Is it True that Muscle Burns Fat? Myths vs. Facts

woman with muscles sketched behind her

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There is a lot of misinformation out there about exercise and fitness. People regularly take advice from outside resources, whether from friends and family or from people trying to sell us workout programs. And some of these myths can affect the way you exercise.

Here’s the deal…

I just started the new Beachbody program called Muscle Burns Fat (#mbf) and I am loving the workouts. However, when I first heard the name of this program, Muscle Burns Fat, I was skeptical that this was just a gimmicky workout program. So I wanted to dive into the research and find out if it’s true that muscle burns fat.

Before we chat about whether muscle burns fat, I want to debunk a couple of myths about muscle that I hear pretty often.

Myth #1: Your muscle will turn into fat if you stop working out.

woman doing lunges to build muscle

The first myth is that muscle turns into fat, and vice versa.

This myth is completely false because muscle and fat are two entirely different tissues and they can’t transform into each other.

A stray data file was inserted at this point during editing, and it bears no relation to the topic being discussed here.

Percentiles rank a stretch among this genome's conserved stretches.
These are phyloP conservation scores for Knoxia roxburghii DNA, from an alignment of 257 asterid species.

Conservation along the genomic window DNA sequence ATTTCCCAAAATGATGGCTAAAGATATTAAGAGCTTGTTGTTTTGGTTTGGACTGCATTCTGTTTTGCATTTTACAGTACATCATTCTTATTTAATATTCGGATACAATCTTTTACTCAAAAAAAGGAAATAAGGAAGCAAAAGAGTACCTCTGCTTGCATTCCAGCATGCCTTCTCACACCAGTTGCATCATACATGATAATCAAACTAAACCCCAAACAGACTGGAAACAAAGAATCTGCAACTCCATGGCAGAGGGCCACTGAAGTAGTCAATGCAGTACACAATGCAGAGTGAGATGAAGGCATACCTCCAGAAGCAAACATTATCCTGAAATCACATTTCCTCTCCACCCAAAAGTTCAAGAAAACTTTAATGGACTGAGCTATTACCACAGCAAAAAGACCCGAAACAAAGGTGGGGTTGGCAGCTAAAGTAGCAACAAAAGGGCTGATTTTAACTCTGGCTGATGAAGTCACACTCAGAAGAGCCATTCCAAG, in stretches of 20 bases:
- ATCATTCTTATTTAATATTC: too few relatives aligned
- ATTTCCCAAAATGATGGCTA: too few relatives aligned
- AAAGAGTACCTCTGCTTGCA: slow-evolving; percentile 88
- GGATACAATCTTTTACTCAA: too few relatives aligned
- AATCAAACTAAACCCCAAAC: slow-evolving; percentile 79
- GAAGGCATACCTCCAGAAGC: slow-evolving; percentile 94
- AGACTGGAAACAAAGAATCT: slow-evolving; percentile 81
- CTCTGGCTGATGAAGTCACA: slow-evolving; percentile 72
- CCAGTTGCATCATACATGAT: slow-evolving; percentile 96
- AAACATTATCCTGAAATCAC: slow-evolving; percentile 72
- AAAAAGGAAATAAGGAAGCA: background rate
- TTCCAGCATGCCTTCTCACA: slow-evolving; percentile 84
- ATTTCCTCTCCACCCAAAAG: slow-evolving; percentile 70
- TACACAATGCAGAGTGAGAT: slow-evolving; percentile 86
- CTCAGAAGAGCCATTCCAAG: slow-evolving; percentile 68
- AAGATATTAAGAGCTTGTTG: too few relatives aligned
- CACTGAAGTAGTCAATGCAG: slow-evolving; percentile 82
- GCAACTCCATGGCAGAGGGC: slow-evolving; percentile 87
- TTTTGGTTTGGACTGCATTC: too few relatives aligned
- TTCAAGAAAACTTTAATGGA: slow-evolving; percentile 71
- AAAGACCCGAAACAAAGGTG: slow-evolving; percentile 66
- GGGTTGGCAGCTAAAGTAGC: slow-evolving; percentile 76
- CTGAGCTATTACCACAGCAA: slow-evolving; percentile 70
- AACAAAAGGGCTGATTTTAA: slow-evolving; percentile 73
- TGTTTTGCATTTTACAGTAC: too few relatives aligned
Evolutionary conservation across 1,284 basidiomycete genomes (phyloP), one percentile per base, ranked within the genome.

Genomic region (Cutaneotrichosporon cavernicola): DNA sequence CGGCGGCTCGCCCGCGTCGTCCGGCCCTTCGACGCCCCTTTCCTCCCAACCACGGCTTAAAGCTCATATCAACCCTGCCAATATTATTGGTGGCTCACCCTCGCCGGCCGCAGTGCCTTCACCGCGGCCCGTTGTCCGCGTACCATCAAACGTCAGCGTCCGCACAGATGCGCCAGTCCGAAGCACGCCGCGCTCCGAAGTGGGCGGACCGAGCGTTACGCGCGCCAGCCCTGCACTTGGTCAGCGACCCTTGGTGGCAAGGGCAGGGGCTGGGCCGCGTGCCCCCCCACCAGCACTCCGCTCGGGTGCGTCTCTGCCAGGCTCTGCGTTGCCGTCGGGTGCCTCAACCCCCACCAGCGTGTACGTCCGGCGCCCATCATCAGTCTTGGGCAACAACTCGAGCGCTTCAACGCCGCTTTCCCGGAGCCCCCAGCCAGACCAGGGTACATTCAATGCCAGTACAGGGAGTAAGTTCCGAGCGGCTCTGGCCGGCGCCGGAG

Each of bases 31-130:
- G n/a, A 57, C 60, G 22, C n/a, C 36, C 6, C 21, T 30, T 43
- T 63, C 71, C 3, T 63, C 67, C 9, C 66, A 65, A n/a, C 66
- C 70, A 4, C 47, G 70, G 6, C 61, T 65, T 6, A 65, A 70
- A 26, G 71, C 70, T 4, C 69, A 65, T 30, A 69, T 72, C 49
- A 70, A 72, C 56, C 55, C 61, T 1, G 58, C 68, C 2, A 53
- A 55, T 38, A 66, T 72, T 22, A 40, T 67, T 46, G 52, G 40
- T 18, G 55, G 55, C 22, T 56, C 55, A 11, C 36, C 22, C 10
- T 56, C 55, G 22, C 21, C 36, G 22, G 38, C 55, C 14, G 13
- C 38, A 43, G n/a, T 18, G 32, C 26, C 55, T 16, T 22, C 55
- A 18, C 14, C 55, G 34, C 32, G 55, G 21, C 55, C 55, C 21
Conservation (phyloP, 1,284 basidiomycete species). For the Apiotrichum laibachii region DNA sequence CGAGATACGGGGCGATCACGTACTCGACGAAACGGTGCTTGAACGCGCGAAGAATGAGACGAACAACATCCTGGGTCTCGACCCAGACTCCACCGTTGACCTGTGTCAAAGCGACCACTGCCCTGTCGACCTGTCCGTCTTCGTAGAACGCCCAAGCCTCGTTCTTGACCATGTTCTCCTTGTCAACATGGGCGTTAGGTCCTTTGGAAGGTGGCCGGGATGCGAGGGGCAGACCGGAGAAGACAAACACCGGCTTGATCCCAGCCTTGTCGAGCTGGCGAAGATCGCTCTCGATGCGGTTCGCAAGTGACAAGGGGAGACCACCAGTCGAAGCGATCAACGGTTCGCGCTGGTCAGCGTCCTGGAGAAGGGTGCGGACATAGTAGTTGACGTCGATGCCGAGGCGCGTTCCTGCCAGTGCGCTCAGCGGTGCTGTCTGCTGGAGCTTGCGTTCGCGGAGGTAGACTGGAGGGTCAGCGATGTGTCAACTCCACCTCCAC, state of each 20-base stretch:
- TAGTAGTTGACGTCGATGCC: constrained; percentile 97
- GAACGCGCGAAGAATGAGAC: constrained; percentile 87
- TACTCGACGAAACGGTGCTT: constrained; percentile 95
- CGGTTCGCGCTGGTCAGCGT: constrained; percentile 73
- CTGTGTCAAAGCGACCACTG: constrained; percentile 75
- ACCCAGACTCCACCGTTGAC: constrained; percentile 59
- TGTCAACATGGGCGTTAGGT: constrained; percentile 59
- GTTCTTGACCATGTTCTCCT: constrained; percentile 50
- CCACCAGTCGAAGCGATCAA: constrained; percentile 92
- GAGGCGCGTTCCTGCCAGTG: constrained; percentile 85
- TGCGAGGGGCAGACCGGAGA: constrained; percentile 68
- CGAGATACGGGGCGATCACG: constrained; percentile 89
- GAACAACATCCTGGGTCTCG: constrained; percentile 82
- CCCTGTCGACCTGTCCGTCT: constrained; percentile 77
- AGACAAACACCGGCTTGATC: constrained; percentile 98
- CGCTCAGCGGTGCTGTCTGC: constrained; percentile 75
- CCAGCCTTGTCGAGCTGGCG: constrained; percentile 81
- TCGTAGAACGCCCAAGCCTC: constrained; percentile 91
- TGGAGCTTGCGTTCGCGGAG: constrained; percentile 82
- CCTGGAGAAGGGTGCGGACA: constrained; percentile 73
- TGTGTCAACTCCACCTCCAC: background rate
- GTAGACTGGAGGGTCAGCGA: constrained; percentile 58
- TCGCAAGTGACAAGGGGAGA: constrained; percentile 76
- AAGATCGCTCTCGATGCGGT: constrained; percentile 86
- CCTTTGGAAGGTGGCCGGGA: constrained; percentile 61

Think about it…

A muscle is made up of thousands of elastic fibers bundled tightly together (source). Each bundle is wrapped in a thin transparent membrane called a perimysium. Muscle cells are made up of protein, amino acids, and water.

On the other hand…

Fat cells are made up of connective tissue and lipid droplets of fat (source). Most of our body fat is stored in fat cells called adipocytes, but can also be stored as droplets within skeletal muscle cells. In addition, some triglycerides flow in your bloodstream.

The Truth: Muscle cannot turn into fat, and vice versa.

Myth #2: You have to lift heavy weights to build muscle and strength.

strong, smiling woman holding light weights

I believed that I had to lift heavy weights to build strength until I recently completed the Barre Blend program from Beachbody. With this workout you are using 1 to 3-pound weights (and body weight) to perform ballet barre and pilates movements.